It’s the buzzword across the community, corporate and government sectors, but what is social enterprise? And are those doing good just do-gooders?
PLAZA Palms was once part of the Cairns Colonial Club Resort. Its 71 units, with steep pitched roofs, are clustered on a large 10,000 square metre property, complete with a resort-style pool, only a few kilometres from the Cairns CBD. By 2010, it had fallen into disrepair and disrepute; it became a backpackers’ hostel, then accommodation of last resort.
“I’ve got numerous stories about people who came to this property and never escaped it – never escaped the system,” says Janet Guthrie, its new proprietor.
When Plaza Palms came on the market, Guthrie and her friend Stuart Wright saw opportunity. Both had worked for more than two decades in Aboriginal health and welfare, for government and for non-profits. They’d had enough. They wanted to risk something different.
“What I see is a very tired and lethargic homelessness sector here in this region. In Cairns, the rate of homelessness has increased,” Guthrie says. “I’m like: ‘Sorry, government, your plan is not working’.”
So, in 2011, Plaza Palms became Three Sistas, a for-profit business dedicated to providing affordable crisis and temporary accommodation. Over 270 people, including 44 kids, now live on site. Almost all of them are Aboriginal or Torres Strait Islanders. Many, Guthrie says, are people “regurgitated through the system”, or mob from Cape York, who’ve come down for hospital appointments “and get trapped here for a number of reasons”.
There’s a café, a convenience store, a coin-operated laundry and a heavy emphasis on individual responsibility. A bus service takes kids to school – but it’s a service for which the parents must pay. Tenants are on six-month leases; as part of the deal no alcohol or drugs are allowed on site and visitors mustn’t stay past 10 pm. Three Sistas employs seven people, each of whom had been long-term unemployed.
This year, construction will begin on 20 new units to serve as patient travel accommodation – for that, Three Sistas has partnered with Indigenous health organisations in the Far North.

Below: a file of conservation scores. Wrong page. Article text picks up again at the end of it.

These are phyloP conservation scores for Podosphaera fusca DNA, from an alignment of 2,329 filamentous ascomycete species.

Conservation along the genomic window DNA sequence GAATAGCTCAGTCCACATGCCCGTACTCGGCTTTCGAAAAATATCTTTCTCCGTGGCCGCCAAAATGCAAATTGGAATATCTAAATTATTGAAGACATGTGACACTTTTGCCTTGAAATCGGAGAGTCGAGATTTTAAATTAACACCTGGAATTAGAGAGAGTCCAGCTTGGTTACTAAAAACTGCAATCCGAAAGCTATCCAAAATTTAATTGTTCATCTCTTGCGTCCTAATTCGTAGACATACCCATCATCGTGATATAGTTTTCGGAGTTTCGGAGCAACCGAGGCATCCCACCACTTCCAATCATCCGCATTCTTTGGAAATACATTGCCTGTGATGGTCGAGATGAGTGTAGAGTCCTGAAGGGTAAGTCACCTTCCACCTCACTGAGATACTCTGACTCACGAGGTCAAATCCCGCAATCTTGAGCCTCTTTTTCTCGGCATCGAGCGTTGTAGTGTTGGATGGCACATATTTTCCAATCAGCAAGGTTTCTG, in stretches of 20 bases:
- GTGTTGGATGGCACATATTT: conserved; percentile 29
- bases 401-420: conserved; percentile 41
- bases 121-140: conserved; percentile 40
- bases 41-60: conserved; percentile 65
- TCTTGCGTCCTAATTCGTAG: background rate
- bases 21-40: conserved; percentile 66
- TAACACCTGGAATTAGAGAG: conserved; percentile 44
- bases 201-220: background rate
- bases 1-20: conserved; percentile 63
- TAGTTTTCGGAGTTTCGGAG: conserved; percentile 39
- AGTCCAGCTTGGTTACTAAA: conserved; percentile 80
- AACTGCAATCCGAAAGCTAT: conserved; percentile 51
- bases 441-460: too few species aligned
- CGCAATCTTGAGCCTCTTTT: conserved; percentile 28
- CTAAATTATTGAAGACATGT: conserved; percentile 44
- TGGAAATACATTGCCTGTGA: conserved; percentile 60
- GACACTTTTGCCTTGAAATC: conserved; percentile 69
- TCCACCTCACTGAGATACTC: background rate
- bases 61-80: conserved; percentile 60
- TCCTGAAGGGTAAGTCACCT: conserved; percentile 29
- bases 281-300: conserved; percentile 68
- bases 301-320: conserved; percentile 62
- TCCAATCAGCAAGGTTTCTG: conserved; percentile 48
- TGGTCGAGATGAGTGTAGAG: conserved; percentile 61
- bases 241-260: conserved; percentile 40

“We don’t receive any government funding,” Guthrie explains. “We don’t want any, simply because we see what happens to organisations that do. We never want to become complacent. We know we have to work hard everyday to produce income to keep our model alive.”
Three Sistas is a social enterprise.
It’s one of a growing movement. At a time when corporate capitalism roars as the engine of catastrophic inequality and environmental degradation, social enterprise has moved beyond buzzword to great hope. Here’s an answer for our throbbing mess: business for good.
“Social entrepreneurs are not content just to give a fish or teach how to fish,” said Bill Drayton, social entrepreneur, academic and founder of the Ashoka Foundation. “They will not rest until they have revolutionised the fishing industry.”
Drayton, an American, did more than anyone to popularise the concept throughout the 1980s and ’90s, and his is one of the most cited quotes about social enterprise. But his choice of analogy prompts reflection, for aren’t the oceans already overfished? And in whose interests would a revolution be – the industry or the people? Can it be both?
Jo Barraket had been an environmental activist until, in the early 1990s, cooperatives caught her interest – self-funded, they seemed better able to pursue their own ends than the grant-driven organisations she’d worked with. Later, Barraket switched to academia and wrote her PhD on the social and political dimensions of the cooperative movement. She describes coops as “the original form of social enterprise: they’re member-owned businesses that exist to meet some unmet need”.
So began Barraket’s “research fascination” with all kinds of social enterprise. She emphasises, however, that she’s not a wide-eyed advocate. “Just like any other citizen, I think some forms of social enterprise are fantastic, and some are frankly not my cup of tea. I do think that needs to be acknowledged.”
She waited ten years for the sector to collect some information about itself; until, impatient with waiting, she did it herself. The research, conducted in 2010 with Social Traders, suggested there were about 20,000 social enterprises in Australia, working in every industry of the economy.
Professor Barraket, now director of Swinburne University’s Centre for Social Impact, is updating that study. While it’s too early to interpret the data, she will venture that “social enterprise is alive and well”.
But – ahem – what exactly is a social enterprise?
It’s a matter of debate. British social enterprise expert David Floyd cites folklore that Londoners are never more than six feet away from a rat. Likewise, he says, at a social enterprise conference you’re never more than six minutes away from “the social enterprise definition debate”.